5 Min Read
* Quick profits made when share price soared in sell-off
* British government rapped for short-changing taxpayers
* Investors include BlackRock, JP Morgan, Standard Life (Writes through, adds comments, background)
By Neil Maidment and William James
LONDON, April 30 (Reuters) - Major global investors including BlackRock, JP Morgan, and Standard Life were drawn into a British political battle on Wednesday over their profits from a Royal Mail sell-off criticised for short-changing taxpayers.
Shares in Royal Mail have soared as much as 87 percent above the 330 pence per share Britain sold a 60 percent stake for in October. This has offered quick profits for big banks and City investors and drawn flak from trade unions and the opposition Labour Party, who say the government botched the deal.
A National Audit Office report this month said taxpayers had lost out on at least 750 million pounds and the backlash has been fuelled further by details that many of the government's targeted long term investors had instead turned a swift profit.
Blackrock, JP Morgan and Standard Life were named in a list of 16 firms published by Britain as "priority investors", who were sold larger allocations of shares due to a willingness to buy sizeable stakes for the long-term, despite Royal Mail facing the threat of strike action in its peak Christmas period.
The government said some 20 percent of the group were hedge funds and that it released the list in the public interest.
According to the NAO, almost half of the priority investors sold their stakes within weeks as the share price rocketed, while others such as the asset management arm of Lazard, Britain's independent adviser on the sale of Royal Mail, sold out completely, raising 8 million pounds for its clients.
Prime Minister David Cameron came under fire in parliament on Wednesday for the preferential treatment.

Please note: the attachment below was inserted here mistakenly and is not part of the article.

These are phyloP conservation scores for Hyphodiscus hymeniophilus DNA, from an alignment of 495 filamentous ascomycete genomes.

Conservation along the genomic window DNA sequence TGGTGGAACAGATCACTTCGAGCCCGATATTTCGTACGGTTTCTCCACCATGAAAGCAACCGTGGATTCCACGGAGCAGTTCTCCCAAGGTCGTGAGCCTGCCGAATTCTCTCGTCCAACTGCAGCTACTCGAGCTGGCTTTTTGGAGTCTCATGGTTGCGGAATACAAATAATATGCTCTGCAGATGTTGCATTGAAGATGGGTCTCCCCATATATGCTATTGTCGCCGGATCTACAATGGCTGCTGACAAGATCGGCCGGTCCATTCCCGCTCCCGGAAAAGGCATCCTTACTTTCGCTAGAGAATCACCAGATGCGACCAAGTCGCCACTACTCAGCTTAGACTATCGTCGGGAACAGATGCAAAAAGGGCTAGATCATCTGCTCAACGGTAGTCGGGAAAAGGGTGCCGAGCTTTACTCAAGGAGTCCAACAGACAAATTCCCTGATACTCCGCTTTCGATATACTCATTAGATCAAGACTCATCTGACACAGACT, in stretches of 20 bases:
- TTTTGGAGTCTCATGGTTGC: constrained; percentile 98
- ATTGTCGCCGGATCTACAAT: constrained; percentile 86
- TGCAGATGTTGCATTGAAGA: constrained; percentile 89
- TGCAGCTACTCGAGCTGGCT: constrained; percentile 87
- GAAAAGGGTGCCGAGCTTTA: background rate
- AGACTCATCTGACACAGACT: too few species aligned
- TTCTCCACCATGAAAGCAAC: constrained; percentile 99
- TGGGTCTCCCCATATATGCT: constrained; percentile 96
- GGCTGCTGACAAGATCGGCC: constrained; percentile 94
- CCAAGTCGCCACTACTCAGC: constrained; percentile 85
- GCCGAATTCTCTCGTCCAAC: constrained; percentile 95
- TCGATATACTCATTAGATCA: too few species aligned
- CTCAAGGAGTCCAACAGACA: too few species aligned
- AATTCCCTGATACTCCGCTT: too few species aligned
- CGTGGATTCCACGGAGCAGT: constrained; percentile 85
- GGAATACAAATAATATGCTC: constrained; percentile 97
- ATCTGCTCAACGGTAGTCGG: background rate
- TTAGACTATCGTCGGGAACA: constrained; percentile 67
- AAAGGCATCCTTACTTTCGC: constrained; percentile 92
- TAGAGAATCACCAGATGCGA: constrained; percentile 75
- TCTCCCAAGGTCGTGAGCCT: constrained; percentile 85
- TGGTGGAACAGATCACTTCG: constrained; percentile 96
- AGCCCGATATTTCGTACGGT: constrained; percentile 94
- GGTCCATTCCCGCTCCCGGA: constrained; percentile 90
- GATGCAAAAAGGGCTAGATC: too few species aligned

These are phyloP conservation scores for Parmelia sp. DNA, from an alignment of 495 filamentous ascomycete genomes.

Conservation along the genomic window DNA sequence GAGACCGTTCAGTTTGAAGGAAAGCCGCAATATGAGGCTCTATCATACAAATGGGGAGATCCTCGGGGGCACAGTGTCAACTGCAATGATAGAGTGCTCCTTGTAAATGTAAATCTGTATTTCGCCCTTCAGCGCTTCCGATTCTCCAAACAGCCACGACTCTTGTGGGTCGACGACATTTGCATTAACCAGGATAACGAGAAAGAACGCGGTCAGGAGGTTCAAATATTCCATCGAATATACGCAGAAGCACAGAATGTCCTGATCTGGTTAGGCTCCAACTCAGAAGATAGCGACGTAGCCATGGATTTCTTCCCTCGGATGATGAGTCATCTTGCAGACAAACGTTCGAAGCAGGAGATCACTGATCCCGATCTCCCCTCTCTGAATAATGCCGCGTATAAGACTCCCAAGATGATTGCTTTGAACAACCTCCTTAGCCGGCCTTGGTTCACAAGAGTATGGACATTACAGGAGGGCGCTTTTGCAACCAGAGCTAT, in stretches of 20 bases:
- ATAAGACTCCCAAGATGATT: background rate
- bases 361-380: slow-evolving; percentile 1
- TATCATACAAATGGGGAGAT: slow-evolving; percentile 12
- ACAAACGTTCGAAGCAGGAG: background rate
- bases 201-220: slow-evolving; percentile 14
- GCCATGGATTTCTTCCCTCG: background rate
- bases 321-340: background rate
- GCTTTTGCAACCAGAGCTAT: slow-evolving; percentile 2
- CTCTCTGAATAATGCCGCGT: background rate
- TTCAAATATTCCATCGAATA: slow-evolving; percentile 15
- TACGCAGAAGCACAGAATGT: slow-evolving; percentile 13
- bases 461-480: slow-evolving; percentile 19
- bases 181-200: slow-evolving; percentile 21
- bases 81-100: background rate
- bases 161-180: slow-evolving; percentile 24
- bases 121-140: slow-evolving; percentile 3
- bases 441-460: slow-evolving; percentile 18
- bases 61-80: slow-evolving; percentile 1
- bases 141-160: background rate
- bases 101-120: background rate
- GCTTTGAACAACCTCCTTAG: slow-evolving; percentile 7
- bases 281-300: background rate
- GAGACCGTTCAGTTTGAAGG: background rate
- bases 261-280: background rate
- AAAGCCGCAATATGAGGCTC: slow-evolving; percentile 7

"Can the prime minister tell us what assurances, in return for their golden ticket, those investors gave us that they would hold the shares for the long term?" Labour leader Ed Miliband said. Those parties, he added, had made a killing while the undervalued sale meant taxpayers lost out.
Cameron insisted the sale had been a success.
Facing a parliamentary committee for another grilling on Wednesday, Lazard, lead bankers from Goldman Sachs and UBS and government officials said moves to avoid such a scenario with priority investors could have floored the sale.
"What we had was a set of investors who at the beginning of this process understood Royal Mail and its issues, and who were prepared to give us.. confidence that we could have a successful IPO," Martin Donnelly, Permanent Secretary for the Department for Business, Innovation and Skills.
"We were trying to build a stable investor base. We did not seek formal commitments from investors to stay investors because that would have come at a price, and we did not want put that price on the taxpayer."
Many had a duty to their investors to sell at a profit if they felt the price had risen too high," the Public Account Committee heard.
Ministers had hoped to win political capital by completing a privatisation that three previous administrations had tried and aborted, but the wrangle over pricing has instead left them facing accusations of incompetence.
They have insisted its cautious stance on price was required to avoid a flopped float, and on Tuesday said they had no apologies to make over the 2 billion pound sale, which saw Britain end 500 years of state control of Royal Mail.
On Monday, Britain's financial regulator said there were no grounds for an investigation into the sale, rejecting calls from lawmakers for a closer look at the reasons behind the sharp share price rise.
Royal Mail has argued that privatisation opens it up to the capital it needs to invest in modernising its business.
Its shares closed up at 529.5 pence on Wednesday, 60 percent above the October offer price.
The priority firms were:
Abu Dhabi Investment Authority
GIC (Singapore sovereign wealth fund)
Kuwait Investment Office
Lazard Asset Management
Soros Fund Management
Threadneedle (Editing by Mark Heinrich)